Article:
How to write congratulations letters

Updated February 21, 2017

A letter is a thoughtful way to deliver a congratulatory message to friends and family members, commemorating accomplishments and achievements. Write a congratulations letter to acknowledge a wedding, graduation, job promotion or new baby. These letters are usually casual in tone and structure, since you are likely to know the recipient quite well. However, sometimes congratulations notes are sent to business associates or clients. These letters should take on a more formal tone.

Send a congratulatory message immediately after learning of someone's good fortune. A delayed message will seem insincere.

Include the return address in the top-right corner of the letter and the recipient's address on the left side just below that. This is necessary only for formal letters.

Add the date of the letter before you begin writing. The date should be inserted two lines below the recipient's address for a formal letter or six spaces from the top of the page in a more casual message.

Skip two lines and write an appropriate salutation. Use the recipient's name to make the letter more personal. For formal letters, use titles like Mr., Ms. or Dr. to show respect.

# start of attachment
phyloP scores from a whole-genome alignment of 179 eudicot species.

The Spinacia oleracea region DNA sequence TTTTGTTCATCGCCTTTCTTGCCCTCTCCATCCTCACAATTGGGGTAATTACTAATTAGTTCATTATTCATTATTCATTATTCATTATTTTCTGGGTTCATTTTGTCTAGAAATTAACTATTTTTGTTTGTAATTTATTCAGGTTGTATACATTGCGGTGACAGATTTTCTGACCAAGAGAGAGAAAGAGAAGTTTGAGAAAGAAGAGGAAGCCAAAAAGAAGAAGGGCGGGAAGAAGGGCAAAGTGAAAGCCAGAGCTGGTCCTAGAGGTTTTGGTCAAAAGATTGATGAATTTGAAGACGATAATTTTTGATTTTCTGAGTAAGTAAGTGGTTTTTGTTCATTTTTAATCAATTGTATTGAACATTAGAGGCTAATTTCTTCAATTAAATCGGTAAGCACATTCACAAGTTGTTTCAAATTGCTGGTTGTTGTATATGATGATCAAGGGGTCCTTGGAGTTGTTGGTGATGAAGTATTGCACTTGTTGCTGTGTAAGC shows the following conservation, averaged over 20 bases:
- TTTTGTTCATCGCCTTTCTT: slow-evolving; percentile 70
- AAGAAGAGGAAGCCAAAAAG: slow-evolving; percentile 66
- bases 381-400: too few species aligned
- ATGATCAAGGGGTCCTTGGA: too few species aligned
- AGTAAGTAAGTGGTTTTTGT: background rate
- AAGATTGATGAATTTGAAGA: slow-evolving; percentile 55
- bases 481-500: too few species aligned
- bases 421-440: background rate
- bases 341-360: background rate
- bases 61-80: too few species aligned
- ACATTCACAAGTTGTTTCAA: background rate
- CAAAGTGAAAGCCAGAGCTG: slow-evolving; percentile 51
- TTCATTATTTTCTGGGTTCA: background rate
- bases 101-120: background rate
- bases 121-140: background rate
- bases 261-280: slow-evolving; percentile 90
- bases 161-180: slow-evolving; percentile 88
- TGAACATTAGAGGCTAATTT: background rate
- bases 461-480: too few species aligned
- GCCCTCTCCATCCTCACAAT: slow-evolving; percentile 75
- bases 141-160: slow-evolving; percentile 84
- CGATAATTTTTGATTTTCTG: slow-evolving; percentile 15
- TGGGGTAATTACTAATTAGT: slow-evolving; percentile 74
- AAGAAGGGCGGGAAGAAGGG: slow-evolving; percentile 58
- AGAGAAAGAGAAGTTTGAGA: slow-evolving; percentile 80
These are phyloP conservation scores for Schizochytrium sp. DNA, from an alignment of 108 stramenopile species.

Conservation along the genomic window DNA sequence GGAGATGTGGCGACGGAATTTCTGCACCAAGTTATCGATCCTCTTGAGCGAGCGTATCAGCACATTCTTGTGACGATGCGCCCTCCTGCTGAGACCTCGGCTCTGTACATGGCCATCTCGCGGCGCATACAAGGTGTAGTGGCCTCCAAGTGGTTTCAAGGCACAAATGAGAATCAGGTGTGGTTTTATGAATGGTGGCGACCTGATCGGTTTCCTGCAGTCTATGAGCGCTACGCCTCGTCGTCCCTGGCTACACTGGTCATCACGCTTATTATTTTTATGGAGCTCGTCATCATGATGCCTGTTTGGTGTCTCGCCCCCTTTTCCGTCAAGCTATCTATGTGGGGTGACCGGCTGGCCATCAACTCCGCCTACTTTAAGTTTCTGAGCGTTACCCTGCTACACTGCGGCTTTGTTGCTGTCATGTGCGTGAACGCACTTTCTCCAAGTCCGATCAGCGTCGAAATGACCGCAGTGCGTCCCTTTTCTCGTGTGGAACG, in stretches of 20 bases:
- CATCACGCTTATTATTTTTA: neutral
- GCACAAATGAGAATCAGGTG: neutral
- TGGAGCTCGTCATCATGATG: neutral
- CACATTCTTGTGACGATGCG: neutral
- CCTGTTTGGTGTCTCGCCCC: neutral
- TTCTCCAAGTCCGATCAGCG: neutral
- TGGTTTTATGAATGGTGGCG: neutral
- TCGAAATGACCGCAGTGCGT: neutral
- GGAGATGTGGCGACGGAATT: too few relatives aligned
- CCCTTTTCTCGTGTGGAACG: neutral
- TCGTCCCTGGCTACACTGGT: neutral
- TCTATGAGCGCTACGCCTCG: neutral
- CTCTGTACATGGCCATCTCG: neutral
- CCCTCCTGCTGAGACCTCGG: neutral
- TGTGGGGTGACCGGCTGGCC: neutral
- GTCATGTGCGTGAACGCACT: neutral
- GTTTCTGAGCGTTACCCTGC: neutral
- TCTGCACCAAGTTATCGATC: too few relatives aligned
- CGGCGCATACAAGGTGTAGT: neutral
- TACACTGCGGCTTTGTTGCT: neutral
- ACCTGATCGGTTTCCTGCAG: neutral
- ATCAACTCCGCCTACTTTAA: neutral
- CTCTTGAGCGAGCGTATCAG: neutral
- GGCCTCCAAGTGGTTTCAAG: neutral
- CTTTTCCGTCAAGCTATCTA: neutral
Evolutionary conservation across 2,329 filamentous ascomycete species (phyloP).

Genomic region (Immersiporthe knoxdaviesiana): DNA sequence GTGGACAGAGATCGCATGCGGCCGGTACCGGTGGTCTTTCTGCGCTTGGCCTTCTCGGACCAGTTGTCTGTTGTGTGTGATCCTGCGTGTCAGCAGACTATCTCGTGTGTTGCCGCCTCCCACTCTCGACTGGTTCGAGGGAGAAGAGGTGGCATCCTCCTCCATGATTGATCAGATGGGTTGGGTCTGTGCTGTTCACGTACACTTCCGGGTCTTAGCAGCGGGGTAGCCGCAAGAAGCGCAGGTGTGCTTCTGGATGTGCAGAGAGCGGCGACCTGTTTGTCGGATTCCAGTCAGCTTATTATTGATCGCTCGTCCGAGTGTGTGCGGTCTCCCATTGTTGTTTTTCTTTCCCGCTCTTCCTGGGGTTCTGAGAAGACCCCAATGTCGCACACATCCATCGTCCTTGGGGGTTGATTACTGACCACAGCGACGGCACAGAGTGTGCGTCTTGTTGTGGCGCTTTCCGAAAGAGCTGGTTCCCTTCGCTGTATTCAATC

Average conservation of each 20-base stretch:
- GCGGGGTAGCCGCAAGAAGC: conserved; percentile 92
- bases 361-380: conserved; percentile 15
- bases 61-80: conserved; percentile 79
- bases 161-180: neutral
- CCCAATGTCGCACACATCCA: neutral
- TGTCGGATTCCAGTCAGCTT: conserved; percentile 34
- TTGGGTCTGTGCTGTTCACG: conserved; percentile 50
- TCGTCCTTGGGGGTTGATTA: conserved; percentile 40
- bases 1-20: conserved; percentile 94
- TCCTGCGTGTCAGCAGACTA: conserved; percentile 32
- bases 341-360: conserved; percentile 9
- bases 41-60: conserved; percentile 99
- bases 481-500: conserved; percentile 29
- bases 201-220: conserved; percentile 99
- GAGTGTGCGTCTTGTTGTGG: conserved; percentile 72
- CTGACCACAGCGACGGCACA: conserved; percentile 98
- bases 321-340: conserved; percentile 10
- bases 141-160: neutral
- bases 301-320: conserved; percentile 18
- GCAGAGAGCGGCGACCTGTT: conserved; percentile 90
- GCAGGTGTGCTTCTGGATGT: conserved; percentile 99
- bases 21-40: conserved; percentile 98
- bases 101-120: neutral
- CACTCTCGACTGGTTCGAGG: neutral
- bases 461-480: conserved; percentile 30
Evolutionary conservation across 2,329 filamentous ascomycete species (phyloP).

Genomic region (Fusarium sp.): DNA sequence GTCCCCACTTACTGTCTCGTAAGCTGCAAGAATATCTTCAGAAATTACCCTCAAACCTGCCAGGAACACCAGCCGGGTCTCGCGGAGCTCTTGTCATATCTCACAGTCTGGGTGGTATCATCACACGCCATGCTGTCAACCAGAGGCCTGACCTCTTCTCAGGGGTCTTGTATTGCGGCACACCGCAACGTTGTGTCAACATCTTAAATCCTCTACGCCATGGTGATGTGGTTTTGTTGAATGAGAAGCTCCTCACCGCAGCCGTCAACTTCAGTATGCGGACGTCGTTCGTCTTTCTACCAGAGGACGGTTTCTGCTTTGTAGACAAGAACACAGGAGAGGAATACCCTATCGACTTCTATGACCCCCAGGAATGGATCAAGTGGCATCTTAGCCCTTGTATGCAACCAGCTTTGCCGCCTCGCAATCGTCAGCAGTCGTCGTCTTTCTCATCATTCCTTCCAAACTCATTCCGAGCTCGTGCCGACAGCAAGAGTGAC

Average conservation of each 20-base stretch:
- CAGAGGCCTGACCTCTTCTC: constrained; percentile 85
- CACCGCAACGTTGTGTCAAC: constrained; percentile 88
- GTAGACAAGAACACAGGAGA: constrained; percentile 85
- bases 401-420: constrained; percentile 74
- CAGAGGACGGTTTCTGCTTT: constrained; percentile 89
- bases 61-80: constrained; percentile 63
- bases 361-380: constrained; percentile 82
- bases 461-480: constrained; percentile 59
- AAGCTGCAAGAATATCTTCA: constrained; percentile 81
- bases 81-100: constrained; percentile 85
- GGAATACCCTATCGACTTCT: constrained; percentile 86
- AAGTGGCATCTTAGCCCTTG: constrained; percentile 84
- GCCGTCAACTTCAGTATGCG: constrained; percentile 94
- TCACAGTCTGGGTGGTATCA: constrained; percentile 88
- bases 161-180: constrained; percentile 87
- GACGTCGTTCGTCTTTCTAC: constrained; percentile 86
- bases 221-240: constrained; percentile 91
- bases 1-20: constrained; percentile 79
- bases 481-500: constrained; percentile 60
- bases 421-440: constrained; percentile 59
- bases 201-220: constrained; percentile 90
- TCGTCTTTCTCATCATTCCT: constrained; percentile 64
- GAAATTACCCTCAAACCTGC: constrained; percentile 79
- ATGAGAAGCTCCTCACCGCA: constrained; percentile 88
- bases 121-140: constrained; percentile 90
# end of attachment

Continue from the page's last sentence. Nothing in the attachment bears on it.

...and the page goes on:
Write an introduction to the letter that explains the purpose of the correspondence. State the exact achievement you are referencing and indicate how you heard of the good news, if relevant. Avoid vagueness. The recipient should know the exact reason for your letter.

Use the body of the letter to further communicate your praise, express your approval and discuss the significance of the achievement. This would be a good place to include your personal related experience or some simple words of advice. Keep the tone friendly and be concise, limiting the letter to one page.

End the body of the letter by including a paragraph that restates your congratulatory message. Offer a wish of continued success and good luck. This is also a good place to express your desire for future contact.

Skip two lines and add a sincere closing remark such as "Best Wishes" or "Yours Truly." This should be followed by a comma.

Skip four lines and type your name (if you have chosen not to write your message by hand). Include your title if you are writing a formal letter. Insert your signature above the typed name.


An informal congratulations letter can be handwritten or typed. A handwritten letter is generally more personal, but a typed letter can be easier to read. Visit Writing Help Central for samples of congratulations letters (see Resources below).


Avoid too much emphasis on your own accomplishments and experiences. A related story is fine, but the majority of the letter should praise the recipient. Avoid exaggeration or overpraising the recipient, since this can come off as sarcastic.

Things You'll Need

  • Stationery with matching envelopes
  • Recipient's title and address
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